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Genus Fumaria Family Papaveraceae

Description: Annual herbs, delicate, glabrous, often glaucous, stems weak, angular and often trailing or climbing.

Leaves deeply divided 2 or 3 times, ultimate segments variously pinnatisect, leaves on young plants often forming rosettes, stem leaves alternate, some species ± climbing by sensitive petiolules.

Inflorescence a raceme, 10–40-flowered, usually dense during flowering and elongating during fruiting stage.

Fruit nut-like, ± globose, 2–3 mm diam.


Distribution and occurrence: World: c. 50 species, Europe, Mediterranean, Asia & 1 species East Africa. Australia: c. 7 species (naturalised), all States.

All species in New South Wales are weeds, often growing in cultivation, near habitations or along creeks. Fumaria formerly placed in family Fumariaceae. Note: the measurement of the corolla is that of the larger flowers; some species also produce cleistogamous flowers with a small corolla, especially towards the end of flowering season. A number of species are cultivated as ornamentals, especially in cooler districts.

Text by G.J. Harden
Taxon concept: Australian Plant Census (accessed April 2017)

 Key to the species 
1Leaf segments flat, more or less lanceolate to ovate, more than 2 mm wide; peduncle in fruiting stage at least 10 mm long; dried fruit smooth or wrinkled2
Leaf segments channelled, more or less linear, usually less than 1 mm wide; peduncle in fruiting stage more or less absent or less than 10 mm long; dried fruit wrinkled8
2Pedicels recurved in fruit; inflorescence much shorter than the relatively long peduncle; fruit smooth when dryFumaria capreolata
Fruiting pedicels erect or spreading; inflorescence at least as long as the peduncle; fruit usually wrinkled, seldom smooth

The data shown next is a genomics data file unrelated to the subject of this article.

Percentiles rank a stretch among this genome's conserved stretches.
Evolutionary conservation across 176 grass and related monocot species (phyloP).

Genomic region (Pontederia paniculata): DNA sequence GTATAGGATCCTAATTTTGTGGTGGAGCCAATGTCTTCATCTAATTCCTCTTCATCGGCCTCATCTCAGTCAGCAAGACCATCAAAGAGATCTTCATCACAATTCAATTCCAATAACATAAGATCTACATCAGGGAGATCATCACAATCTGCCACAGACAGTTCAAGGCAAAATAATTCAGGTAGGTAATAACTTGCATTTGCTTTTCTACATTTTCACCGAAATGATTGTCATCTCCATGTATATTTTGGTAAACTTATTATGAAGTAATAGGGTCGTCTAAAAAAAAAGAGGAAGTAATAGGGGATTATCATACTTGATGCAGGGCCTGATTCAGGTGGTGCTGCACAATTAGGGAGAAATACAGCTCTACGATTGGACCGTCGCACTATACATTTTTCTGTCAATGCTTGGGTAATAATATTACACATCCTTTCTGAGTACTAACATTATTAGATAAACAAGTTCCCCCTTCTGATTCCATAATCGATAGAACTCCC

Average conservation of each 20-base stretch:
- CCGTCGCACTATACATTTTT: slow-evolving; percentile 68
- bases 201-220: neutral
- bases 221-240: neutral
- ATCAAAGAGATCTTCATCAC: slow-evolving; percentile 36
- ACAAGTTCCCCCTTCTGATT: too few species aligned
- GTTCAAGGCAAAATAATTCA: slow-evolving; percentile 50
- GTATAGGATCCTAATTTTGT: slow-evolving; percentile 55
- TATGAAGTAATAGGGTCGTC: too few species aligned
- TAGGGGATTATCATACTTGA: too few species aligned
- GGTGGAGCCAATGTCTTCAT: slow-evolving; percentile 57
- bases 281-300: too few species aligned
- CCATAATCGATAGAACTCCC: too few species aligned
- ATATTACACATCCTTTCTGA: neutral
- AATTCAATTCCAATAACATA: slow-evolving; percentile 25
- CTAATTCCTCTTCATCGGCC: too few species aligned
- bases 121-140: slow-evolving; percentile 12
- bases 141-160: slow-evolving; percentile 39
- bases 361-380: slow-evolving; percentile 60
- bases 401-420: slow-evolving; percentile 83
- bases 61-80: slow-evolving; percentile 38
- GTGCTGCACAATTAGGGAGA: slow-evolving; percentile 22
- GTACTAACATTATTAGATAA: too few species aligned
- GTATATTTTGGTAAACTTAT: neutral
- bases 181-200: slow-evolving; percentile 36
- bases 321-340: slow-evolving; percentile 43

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3
3Corolla more than 9 mm long; lower petal not spathulate4
Corolla less than 9 mm long; lower petal spathulate or not spathulate
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5
4Inflorescences usually less than 15-flowered; fruit mostly smooth, sometimes finely wrinkled, when dry; lower petal with erect margins; upper petal dorsally compressedFumaria muralis
Inflorescences 15–25-flowered; fruit distinctly wrinkled when dry; lower petal with spreading margins; upper petal laterally compressed
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Fumaria bastardii
5Sepals less than 1 mm long; bracts at least as long as the pedicelsFumaria indica
Sepals ± 1.5 mm long; bracts shorter than the pedicels
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6
6Lower petal not spathulate7
Lower petal spathulate
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Fumaria officinalis
7Inflorescences mostly 12–15-flowered; fruit smooth or finely wrinkled when dry; lower petal with erect margins; upper petal dorsally compressed. Smaller cleistogamous flowersFumaria muralis
Inflorescences 15–25-flowered; fruit distinctly wrinkled when dry; lower petal with spreading margins; upper petal laterally compressed. Smaller cleistogamous flowers
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Fumaria bastardii
8Inflorescences sessile; sepals less than 1.5 mm long; corolla mostly white, usually 4–6 mm longFumaria parviflora
Inflorescences usually shortly pedunculate; sepals 2.5–3.5 mm long; corolla pink, mostly 6–7 mm long
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Fumaria densiflora

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